White House Issues IPv6 Directive for Agencies

The directive requires all U.S. government agencies to support IPv6 in public-facing Web sites and services by Sept. 30, 2012.

By Enterprise Networking Planet Staff | Posted Sep 29, 2010
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U.S. government agencies have been issued a directive to upgrade their public-facing Web sites and services by September 30, 2012 to support IPv6. As reported on Network World, Federal CIO Vivek Kundra has issued the directive so all agencies will be upgraded to the Internet's main communications protocol. In addition, by September 30, 2014, agencies must purchase network hardware and software that comply with the federal government's IPv6 testing process and designate an IPv6 transition manager to direct IPv6-related activities.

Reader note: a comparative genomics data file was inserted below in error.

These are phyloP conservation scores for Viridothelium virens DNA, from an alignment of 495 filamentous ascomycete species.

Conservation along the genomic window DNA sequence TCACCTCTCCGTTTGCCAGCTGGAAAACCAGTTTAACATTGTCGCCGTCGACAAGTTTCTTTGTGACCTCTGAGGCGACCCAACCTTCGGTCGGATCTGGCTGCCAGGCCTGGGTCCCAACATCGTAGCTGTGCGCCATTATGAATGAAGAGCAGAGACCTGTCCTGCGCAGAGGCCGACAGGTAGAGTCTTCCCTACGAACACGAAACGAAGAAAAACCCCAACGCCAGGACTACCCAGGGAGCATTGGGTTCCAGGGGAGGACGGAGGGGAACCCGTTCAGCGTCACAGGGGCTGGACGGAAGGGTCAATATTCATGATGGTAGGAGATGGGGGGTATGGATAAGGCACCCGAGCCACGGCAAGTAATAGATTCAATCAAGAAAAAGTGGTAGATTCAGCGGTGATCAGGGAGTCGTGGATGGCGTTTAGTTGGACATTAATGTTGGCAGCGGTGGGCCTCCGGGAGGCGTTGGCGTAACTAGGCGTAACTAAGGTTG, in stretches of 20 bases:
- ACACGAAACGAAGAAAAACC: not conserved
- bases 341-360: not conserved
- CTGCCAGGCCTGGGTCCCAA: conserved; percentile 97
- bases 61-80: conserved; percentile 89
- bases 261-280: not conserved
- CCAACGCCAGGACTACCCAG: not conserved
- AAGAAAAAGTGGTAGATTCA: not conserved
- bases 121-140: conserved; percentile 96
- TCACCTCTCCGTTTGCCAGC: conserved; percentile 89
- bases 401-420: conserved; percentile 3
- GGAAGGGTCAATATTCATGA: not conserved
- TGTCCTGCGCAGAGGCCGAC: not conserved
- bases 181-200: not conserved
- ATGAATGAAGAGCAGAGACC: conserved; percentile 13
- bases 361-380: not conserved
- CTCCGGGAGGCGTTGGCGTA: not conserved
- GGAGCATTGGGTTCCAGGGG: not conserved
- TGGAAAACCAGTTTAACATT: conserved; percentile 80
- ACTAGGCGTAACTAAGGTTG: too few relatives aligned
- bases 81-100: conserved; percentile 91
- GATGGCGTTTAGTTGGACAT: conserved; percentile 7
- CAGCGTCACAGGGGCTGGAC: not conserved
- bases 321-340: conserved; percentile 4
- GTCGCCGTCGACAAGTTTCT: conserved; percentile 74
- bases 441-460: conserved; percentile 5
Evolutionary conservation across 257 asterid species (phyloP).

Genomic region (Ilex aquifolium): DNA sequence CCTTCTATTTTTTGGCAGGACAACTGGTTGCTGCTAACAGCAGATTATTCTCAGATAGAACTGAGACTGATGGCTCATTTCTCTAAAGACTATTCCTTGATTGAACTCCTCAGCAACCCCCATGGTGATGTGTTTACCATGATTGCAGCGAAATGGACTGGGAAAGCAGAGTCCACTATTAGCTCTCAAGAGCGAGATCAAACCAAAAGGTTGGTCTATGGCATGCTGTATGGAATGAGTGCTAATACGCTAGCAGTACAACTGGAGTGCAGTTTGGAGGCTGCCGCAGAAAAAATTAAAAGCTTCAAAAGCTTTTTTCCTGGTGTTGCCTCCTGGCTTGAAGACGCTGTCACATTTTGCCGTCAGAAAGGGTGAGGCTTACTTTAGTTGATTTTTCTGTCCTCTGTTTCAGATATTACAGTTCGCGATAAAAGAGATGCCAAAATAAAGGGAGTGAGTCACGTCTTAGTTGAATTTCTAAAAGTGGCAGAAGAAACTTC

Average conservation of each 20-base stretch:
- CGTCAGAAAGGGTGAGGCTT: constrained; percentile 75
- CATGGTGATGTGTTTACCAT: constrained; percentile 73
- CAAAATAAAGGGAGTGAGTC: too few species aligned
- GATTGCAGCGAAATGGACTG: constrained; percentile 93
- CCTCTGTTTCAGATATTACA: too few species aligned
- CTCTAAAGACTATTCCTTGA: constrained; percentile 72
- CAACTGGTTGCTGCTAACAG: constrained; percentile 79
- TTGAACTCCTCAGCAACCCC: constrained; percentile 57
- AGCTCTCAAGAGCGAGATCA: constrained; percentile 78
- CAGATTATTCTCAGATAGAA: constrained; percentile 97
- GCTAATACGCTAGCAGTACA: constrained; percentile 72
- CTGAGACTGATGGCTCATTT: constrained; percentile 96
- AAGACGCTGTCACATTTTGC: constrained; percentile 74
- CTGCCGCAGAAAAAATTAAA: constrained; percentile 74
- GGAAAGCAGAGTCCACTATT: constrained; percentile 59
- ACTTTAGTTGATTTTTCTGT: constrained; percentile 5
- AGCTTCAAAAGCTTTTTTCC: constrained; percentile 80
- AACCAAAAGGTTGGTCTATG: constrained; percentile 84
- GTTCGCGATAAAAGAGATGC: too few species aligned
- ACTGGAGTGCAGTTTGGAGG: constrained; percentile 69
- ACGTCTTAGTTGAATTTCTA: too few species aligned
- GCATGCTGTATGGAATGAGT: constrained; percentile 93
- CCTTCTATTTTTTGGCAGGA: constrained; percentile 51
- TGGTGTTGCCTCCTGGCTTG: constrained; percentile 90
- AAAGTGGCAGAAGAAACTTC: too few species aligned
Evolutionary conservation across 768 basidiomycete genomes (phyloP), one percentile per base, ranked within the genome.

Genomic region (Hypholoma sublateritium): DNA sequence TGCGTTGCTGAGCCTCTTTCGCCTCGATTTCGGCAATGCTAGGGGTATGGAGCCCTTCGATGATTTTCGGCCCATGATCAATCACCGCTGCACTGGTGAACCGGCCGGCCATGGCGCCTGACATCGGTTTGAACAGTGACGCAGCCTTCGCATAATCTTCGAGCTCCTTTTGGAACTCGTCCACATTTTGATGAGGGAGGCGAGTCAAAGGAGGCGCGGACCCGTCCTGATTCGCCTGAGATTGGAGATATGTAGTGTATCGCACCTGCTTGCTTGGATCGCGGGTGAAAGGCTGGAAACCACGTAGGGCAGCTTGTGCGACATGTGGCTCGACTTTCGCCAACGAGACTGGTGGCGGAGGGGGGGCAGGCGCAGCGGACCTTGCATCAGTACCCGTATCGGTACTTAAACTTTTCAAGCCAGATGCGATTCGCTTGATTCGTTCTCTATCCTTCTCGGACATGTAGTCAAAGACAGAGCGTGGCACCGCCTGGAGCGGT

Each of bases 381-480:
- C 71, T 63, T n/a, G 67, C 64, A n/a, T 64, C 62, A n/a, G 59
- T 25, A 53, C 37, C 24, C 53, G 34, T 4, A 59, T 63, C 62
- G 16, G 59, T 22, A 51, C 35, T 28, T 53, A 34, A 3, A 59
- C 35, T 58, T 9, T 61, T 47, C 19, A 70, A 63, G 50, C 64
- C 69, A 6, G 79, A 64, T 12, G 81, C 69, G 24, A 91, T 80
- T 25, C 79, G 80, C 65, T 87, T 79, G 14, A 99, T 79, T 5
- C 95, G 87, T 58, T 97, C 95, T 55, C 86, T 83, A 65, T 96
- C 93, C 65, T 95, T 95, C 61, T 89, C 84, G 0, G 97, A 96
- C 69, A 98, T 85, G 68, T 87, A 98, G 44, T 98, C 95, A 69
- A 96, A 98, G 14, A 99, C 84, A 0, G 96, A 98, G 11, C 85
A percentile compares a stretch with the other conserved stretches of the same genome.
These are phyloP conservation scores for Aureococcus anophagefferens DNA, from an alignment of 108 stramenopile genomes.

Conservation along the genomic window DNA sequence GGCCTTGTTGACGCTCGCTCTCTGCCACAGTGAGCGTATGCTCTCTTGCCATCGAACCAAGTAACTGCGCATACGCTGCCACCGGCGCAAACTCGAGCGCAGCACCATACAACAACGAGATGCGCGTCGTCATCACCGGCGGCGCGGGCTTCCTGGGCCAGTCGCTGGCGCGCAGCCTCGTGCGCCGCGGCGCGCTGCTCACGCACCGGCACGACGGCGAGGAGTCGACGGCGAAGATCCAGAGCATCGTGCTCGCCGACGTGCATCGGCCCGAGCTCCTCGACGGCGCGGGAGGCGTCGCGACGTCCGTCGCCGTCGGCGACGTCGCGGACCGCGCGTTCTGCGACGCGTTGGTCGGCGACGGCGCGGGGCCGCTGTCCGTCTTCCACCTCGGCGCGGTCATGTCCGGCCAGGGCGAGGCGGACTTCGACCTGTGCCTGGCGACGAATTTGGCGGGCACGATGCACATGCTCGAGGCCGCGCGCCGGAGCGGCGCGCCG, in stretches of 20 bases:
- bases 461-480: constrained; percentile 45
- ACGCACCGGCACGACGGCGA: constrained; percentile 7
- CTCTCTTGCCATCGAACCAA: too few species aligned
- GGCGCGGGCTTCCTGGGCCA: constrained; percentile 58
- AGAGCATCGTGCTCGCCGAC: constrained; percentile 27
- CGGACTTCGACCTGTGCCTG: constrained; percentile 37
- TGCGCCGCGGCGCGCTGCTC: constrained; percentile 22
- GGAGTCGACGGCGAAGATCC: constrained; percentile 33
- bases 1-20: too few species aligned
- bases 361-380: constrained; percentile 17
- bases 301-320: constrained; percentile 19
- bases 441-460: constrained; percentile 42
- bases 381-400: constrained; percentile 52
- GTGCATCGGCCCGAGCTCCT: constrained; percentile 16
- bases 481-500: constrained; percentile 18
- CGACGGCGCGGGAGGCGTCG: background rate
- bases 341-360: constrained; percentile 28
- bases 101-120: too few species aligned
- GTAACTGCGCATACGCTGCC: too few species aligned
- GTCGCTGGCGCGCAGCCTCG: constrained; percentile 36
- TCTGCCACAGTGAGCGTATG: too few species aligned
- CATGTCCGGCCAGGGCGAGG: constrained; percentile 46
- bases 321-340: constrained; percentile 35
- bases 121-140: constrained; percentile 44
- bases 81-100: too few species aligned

"'The federal government is committed to the operational deployment and use of Internet Protocol version 6,' the Kundra memo states, pointing out several initiatives including cloud computing, broadband deployment and smart grid technology that require the expanded address space offered by IPv6. The Kundra memo says IPv6 is necessary to reduce the complexity of Internet services by eliminating the need for network address translation technologies, and that IPv6 will provide ubiquitous security services. IPv6 will 'enable the Internet to continue to operate efficiently through an integrated, well-architected networking platform and accommodate the future expansion of Internet-based services,' the memo says."

Read the Full Story at Network World

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